Toronto, Venice fests at peace

Handling says there's 'zero friction' despite date shift by the Italians

Toronto International Film Festival co-director Piers Handling says to blame the calendar, not Venice boss Marco Mueller, for a decision by the Italian festival to shift its dates next year closer to those of Toronto.

"There is zero friction between Toronto and Venice," Handling said Saturday after Danny Boyle's high-octane Indian drama "Slumdog Millionaire" picked up the People's Choice Award in Toronto, voted on by festival audiences.

Handling insisted that Toronto and Venice will continue on the same calendar cycle followed for more than 15 years, with his event keeping to its customary kickoff on the first Thursday after Labor Day.

Toronto started this year on Sept. 4, and Labor Day will fall on Sept. 7 in 2009. "Some of Marco's comments in Venice have perhaps been misconstrued to (mean) 2011," when the rival festival will open Sept. 2, Handling said. He insisted FIAPF, the regulating organization for international film festivals, would not allow Venice to park on Toronto's dates without justification.

He added that FIAPF sent him an e-mail after the media in late August predicted a showdown over studio and U.S. indie pictures between Toronto and Venice in 2009 after years in which both festivals cooperated to select films and dates.

"(FIAPF is) very aware of the issue," Handling said.

His comments came as Warner Bros./Fox Searchlight's attention-getter "Slumdog Millionaire," a drama about a teen boy in India who attempts to become a millionaire on a TV game show, picked up the audience award after a world premiere in Toronto.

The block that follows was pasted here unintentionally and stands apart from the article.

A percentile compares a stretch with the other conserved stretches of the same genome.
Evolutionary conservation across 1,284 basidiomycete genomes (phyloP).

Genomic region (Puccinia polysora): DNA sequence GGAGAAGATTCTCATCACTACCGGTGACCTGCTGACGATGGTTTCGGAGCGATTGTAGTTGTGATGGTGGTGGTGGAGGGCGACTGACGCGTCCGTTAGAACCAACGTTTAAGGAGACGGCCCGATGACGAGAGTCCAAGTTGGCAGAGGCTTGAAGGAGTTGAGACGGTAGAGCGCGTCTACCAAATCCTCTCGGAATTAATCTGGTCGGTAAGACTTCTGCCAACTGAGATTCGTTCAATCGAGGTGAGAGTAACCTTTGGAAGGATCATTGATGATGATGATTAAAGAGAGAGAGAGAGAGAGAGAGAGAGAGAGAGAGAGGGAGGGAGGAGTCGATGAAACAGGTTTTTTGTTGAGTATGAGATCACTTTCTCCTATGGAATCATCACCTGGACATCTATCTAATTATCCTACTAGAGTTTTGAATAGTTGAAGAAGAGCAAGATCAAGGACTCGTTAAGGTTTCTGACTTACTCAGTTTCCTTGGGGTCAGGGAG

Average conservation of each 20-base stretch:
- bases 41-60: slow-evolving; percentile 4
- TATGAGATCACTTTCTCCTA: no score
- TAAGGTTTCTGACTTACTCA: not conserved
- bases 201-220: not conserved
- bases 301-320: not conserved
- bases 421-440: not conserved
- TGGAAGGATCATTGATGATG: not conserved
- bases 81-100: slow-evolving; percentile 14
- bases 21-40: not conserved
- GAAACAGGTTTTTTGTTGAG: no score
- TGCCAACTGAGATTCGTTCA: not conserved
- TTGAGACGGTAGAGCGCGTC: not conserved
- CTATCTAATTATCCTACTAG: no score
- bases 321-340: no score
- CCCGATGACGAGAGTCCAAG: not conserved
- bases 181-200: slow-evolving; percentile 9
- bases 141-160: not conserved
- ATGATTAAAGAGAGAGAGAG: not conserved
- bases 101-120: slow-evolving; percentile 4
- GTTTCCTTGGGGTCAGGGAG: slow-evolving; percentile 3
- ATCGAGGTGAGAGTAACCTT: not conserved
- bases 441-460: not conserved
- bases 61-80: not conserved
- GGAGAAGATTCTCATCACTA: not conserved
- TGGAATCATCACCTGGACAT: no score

Boyle ("Trainspotting," "28 Days Later") didn't attend the Toronto awards luncheon, and was represented by actress and co-star Freida Pinto.

"It's my first premiere, my first time dealing with the press, and now it's my first award," Pinto told the luncheon audience.

" 'Slumdog Millionaire' is a film about an underdog who believes in something," she added.

The People's Choice Award is often an indicator of future Academy Award nominations, with past recipients including "Life Is Beautiful," "Hotel Rwanda" and best-picture winners "Chariots of Fire" and "American Beauty."

Additionally, Rodrigue Jean's "Lost Song," a film about an Inuit woman and her grandson trapped on a remote island, received the best Canadian feature film award as Toronto wrapped its 10-day run Saturday.

Other winners included the Discovery trophy for Steve McQueen's "Hunger," a portrait of the 1981 IRA hunger striker Bobby Sands, while the FIPRESCI prize went to Derick Martini's "Lymelife," a family drama set in late-1970s Long Island.

Film critics also gave Steve Jacob's "Disgrace," which stars John Malkovich, the FIPRESCI trophy for best film entered in the Special Presentations sidebar.

Elsewhere, the best Canadian first feature went to "Before Tomorrow," by Marie-Helene Cousineau and Madeline Ivalu, while Chris Chong Chan Fui picked up the best Canadian short film prize for "Block B."

Handling declared Toronto's 2008 edition a success, not least for a film lineup that won praise from distributors after a tough year for their business.

"The buyers sensed an upbeat feeling and that there was product out there that they could buy. There were major deals done here, and some deals will get done after the festival," he said.

Handling said that the 33rd installment will be remembered as a festival of actors and performances, pointing to awards buzz for Mickey Rourke's performance in "The Wrestler," Anne Hathaway's in "Rachel Getting Married" and the star turn by Sally Hawkins in "Happy-Go-Lucky." (partialdiff)